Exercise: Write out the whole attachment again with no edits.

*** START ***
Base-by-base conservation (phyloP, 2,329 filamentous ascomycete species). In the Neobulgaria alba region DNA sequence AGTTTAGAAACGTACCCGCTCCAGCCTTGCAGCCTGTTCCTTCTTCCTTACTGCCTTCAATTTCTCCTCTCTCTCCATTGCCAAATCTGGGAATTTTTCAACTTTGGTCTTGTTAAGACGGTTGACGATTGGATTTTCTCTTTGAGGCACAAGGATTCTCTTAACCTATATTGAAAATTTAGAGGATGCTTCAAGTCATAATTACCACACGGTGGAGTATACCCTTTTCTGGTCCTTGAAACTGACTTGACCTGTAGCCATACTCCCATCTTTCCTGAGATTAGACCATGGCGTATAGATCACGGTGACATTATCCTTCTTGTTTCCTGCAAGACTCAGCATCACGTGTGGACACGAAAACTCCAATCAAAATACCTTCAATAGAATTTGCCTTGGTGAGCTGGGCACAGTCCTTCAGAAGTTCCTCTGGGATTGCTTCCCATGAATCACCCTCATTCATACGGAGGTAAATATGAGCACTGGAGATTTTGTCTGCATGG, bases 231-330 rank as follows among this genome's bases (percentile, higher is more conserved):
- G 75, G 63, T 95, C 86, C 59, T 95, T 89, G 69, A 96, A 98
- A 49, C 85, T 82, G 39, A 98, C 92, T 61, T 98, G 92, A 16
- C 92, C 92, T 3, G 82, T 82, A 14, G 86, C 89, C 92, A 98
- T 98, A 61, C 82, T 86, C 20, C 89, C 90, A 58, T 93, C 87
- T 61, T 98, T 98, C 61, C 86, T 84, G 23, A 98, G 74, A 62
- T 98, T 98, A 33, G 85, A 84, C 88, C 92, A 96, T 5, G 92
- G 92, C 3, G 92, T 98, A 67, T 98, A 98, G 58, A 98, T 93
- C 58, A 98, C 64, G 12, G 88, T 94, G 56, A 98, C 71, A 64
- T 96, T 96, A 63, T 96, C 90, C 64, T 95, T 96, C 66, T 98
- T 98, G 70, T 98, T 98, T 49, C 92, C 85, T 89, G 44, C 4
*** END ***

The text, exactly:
Base-by-base conservation (phyloP, 2,329 filamentous ascomycete species). In the Neobulgaria alba region DNA sequence AGTTTAGAAACGTACCCGCTCCAGCCTTGCAGCCTGTTCCTTCTTCCTTACTGCCTTCAATTTCTCCTCTCTCTCCATTGCCAAATCTGGGAATTTTTCAACTTTGGTCTTGTTAAGACGGTTGACGATTGGATTTTCTCTTTGAGGCACAAGGATTCTCTTAACCTATATTGAAAATTTAGAGGATGCTTCAAGTCATAATTACCACACGGTGGAGTATACCCTTTTCTGGTCCTTGAAACTGACTTGACCTGTAGCCATACTCCCATCTTTCCTGAGATTAGACCATGGCGTATAGATCACGGTGACATTATCCTTCTTGTTTCCTGCAAGACTCAGCATCACGTGTGGACACGAAAACTCCAATCAAAATACCTTCAATAGAATTTGCCTTGGTGAGCTGGGCACAGTCCTTCAGAAGTTCCTCTGGGATTGCTTCCCATGAATCACCCTCATTCATACGGAGGTAAATATGAGCACTGGAGATTTTGTCTGCATGG, bases 231-330 rank as follows among this genome's bases (percentile, higher is more conserved):
- G 75, G 63, T 95, C 86, C 59, T 95, T 89, G 69, A 96, A 98
- A 49, C 85, T 82, G 39, A 98, C 92, T 61, T 98, G 92, A 16
- C 92, C 92, T 3, G 82, T 82, A 14, G 86, C 89, C 92, A 98
- T 98, A 61, C 82, T 86, C 20, C 89, C 90, A 58, T 93, C 87
- T 61, T 98, T 98, C 61, C 86, T 84, G 23, A 98, G 74, A 62
- T 98, T 98, A 33, G 85, A 84, C 88, C 92, A 96, T 5, G 92
- G 92, C 3, G 92, T 98, A 67, T 98, A 98, G 58, A 98, T 93
- C 58, A 98, C 64, G 12, G 88, T 94, G 56, A 98, C 71, A 64
- T 96, T 96, A 63, T 96, C 90, C 64, T 95, T 96, C 66, T 98
- T 98, G 70, T 98, T 98, T 49, C 92, C 85, T 89, G 44, C 4